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Slap My Words Up: Language in the Digital World

If technology is a pimp, our language is its favorite bitch. The tricks that our words are asked to turn on the streets of social media and online publishing are lauded in our dictionaries and style guides. Googling and unfriending are verbs, no one knows what to do with a semicolon, and maybe it doesn’t matter. Soon we’ll be talking to our computers instead of typing on them. Will we have to speak our punctuation question mark Or will we do without? Regardless of where we’re headed, many readers still think less of you and your brand when they think they see an error. This is especially true in campaign messaging but perhaps less so in off-the-cuff, character-restricted social media bursts. The members of this panel think about this every day and are paid to care because we write for brands who do (most of the time). But some of us are left wondering if this pimp is on to something. Like Anne Trubek said in Wired, maybe its thyme to let luce. The Johns—readers—like what they see.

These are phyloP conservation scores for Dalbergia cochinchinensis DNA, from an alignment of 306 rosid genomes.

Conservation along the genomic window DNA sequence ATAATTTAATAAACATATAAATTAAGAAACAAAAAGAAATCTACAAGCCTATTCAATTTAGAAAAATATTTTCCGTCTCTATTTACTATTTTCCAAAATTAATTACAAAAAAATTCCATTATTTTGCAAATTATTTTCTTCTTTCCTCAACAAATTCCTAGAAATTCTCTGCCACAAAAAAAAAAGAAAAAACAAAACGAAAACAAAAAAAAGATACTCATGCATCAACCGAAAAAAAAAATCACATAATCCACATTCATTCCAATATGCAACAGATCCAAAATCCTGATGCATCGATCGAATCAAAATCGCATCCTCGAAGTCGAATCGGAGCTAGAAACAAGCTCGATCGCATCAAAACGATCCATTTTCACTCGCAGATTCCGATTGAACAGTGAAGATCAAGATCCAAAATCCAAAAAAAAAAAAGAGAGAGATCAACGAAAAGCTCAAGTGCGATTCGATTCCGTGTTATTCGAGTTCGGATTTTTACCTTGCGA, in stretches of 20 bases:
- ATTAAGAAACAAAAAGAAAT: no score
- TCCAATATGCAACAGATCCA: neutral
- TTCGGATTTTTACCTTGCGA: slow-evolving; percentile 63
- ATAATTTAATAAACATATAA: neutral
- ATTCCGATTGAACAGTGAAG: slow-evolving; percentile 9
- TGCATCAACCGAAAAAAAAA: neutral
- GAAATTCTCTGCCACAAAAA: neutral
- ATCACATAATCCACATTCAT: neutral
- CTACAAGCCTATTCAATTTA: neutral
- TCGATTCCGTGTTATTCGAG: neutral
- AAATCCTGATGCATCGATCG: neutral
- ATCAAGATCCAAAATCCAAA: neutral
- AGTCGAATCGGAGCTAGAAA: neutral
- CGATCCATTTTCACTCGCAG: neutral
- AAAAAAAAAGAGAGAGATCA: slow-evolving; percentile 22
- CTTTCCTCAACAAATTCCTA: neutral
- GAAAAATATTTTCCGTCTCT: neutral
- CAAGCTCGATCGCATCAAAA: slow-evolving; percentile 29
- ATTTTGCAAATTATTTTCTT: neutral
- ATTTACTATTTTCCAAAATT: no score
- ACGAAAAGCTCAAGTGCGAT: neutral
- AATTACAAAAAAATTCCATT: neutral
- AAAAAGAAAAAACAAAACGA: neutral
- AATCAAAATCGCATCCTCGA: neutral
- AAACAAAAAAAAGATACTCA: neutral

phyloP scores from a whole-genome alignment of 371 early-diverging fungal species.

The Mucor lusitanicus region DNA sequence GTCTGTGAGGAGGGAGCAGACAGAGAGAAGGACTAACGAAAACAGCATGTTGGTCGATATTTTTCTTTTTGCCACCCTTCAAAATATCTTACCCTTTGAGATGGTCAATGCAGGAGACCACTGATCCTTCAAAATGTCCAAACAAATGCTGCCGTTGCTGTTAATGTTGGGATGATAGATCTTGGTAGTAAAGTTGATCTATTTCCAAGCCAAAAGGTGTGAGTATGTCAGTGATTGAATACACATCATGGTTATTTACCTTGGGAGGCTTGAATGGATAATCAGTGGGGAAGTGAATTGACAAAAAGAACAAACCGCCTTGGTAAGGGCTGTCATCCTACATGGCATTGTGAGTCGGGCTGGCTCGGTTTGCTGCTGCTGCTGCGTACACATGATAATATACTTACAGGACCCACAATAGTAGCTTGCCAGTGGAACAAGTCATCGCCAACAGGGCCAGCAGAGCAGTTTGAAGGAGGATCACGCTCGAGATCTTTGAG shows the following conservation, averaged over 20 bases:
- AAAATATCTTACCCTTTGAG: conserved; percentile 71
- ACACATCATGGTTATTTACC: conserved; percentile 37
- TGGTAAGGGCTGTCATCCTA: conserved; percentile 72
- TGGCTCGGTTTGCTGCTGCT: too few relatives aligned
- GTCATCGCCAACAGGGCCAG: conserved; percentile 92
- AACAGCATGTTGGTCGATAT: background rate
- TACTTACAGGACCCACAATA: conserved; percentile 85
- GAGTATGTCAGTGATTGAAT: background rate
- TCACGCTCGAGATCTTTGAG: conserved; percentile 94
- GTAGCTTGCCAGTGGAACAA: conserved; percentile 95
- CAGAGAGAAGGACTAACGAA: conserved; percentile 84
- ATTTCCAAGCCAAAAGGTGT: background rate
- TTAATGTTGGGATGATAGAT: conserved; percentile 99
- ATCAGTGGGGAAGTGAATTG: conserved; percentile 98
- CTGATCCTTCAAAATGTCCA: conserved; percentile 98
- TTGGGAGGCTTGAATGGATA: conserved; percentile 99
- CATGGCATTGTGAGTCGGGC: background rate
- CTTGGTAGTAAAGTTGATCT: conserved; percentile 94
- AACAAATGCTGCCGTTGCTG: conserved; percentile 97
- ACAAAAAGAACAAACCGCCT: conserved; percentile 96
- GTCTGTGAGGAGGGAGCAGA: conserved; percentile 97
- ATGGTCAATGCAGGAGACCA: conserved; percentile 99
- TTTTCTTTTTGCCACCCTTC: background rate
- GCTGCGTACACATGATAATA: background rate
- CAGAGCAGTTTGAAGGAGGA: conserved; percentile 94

Additional Supporting Materials


  1. We are all screen writers now, but Smartphones, iPads, Nooks, Web pages and apps present us with an additional copy challenge—a jumble of orientations. It’s enough to make an editor pull his hair out! How do grammar, style, punctuation and other language concerns come into play when we have to write for multiple screens and orientations? How is this changing the way readers and writers look at copy?
  2. Is digital writing closer to speech than to what we've called "writing" since the first marks were scratched onto clay tablets? Is digital communication—fast, fluid, informal, asynchronous, ephemeral, inherently social—more like speech than writing? Is the Internet taking us back to the future, away from written culture and toward a culture that shares many of the same characteristics of early oral cultures?
  3. Should brands use a more relaxed voice in social media? If so, what does that mean for grammar and language? Can grammar that's too formal hurt your brand?
  4. In the Wild West of the Internet, how do you deal with the language of an amateur (commenter/blogger/tweeter) versus the carefully constructed language of a professional communicator?
  5. What's the difference between a typo and an error, can the reader tell the difference, and what does each say about the writer/brand who made it? In a world of auto-correct, spell-check and a lack of copy editors, how can you make fewer mistakes (assuming you still think it matters)?



Gail Marie, Content Editor, McKinney

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